For several months, I've been warning investors about the increasing political risks facing tech stocks. On several fronts, lawyers and regulators have threatened new roadblocks to growth and innovation. This week, I'm happy to report that one potential threat of government intervention has been removed from the tech marketplace.
The 9th U.S. Circuit Court of Appeals has ruled that local governments can't force the owners of high-speed data networks to share them with the companies that don't own high-speed networks. This should have been a no-brainer. Common sense tells you that government has no business dictating the terms under which you rent your property to other people. But somehow, thanks to an aggressive lobbying campaign and a catchy buzzword ("open access"), many reporters took seriously the idea that cable companies should be forced to rent out their property at prices set by government.
This silver lining does have one cloud. Judge Owen Panner, who ruled in this case involving AT&T's cable system in Portland, OR, didn't say that no government could ever regulate broadband, high-speed Internet services. He said only that local government could not regulate, because such matters fall under the jurisdiction of Federal telecommunications laws. That means that a free market online, and the vibrant growth that has always resulted from unregulated computer markets, now depend on the FCC.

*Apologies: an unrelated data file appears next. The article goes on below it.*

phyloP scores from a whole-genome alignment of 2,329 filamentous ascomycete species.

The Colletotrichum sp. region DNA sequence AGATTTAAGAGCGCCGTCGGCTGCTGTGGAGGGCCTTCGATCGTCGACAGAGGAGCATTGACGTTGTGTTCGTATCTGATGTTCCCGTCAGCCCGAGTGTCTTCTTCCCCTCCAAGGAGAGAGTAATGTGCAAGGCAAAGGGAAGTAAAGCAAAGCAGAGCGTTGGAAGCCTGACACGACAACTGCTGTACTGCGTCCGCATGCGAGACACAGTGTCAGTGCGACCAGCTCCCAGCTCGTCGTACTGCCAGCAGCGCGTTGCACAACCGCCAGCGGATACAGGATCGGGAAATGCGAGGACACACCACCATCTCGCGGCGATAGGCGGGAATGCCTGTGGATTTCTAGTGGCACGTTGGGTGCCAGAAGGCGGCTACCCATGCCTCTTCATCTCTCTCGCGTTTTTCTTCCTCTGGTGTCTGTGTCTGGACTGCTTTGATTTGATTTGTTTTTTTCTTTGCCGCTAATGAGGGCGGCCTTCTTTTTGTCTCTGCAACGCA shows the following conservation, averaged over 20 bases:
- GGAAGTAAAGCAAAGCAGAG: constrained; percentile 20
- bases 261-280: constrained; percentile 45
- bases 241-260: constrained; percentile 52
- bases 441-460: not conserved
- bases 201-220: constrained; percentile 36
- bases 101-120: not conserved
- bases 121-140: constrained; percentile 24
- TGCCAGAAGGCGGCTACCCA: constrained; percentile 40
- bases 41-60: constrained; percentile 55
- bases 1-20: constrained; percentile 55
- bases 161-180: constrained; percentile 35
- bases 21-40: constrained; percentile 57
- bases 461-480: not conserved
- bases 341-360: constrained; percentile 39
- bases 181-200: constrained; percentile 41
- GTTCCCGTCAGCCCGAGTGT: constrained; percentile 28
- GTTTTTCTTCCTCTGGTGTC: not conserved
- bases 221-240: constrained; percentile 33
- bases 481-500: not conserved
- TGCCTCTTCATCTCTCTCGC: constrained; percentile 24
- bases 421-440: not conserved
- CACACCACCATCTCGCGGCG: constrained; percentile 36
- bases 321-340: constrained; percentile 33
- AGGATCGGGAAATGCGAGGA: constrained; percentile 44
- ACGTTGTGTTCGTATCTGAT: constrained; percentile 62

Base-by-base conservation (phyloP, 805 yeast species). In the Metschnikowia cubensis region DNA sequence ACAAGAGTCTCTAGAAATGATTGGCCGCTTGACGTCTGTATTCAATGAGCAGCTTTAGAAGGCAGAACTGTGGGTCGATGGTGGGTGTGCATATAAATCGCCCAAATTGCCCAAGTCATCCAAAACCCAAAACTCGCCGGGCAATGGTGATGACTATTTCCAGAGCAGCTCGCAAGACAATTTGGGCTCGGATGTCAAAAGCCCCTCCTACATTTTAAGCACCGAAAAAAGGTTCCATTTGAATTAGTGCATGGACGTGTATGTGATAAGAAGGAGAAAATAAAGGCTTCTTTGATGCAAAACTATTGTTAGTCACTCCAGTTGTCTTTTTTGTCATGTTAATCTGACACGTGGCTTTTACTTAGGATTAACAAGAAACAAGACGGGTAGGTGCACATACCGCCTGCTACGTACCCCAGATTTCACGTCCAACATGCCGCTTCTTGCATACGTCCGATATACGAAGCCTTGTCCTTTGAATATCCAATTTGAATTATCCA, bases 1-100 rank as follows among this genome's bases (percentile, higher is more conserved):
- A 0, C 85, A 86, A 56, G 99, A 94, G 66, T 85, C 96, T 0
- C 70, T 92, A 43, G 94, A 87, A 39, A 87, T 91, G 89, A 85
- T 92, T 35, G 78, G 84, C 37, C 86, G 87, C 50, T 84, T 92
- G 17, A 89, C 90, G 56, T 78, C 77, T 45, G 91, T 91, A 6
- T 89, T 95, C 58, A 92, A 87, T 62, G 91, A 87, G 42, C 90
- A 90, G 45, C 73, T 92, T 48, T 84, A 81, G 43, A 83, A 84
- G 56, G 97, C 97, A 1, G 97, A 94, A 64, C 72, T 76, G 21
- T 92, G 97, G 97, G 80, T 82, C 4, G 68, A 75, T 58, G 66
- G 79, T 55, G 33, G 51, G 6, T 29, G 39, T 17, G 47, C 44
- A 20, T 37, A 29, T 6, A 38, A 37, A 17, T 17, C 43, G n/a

This is probably good news, because FCC Chairman William Kennard has thus far shown a healthy respect for free markets. He seems to understand that the Internet will not continue its magnificent development if it inherits the burden of old-fashioned telecom regulation. And, in a little noticed but potentially significant development, the FCC Chairman has begun to consider new ways to liberate the airwaves. Specifically, Kennard is contemplating granting property rights to the companies that currently own cellular telephone and PCS licenses.
Right now, for example, if a company buys a license to operate a cell phone network in Detroit within a given slice of the airwaves, the company doesn't actually own that piece of the airwaves. It just has a license to operate a certain type of equipment with all kinds of strings attached. Granting property rights would allow companies greater freedom to deploy better technology whenever it's available, not whenever the Commission grants a waiver.
What does this have to do with keeping the next-generation of Internet services free from regulation? Tech fans should be encouraged that the FCC Chairman seems to appreciate the value of property and the costs of bureaucracy. So will the FCC keep its hands off the Internet? Right now, the answer appears to be yes.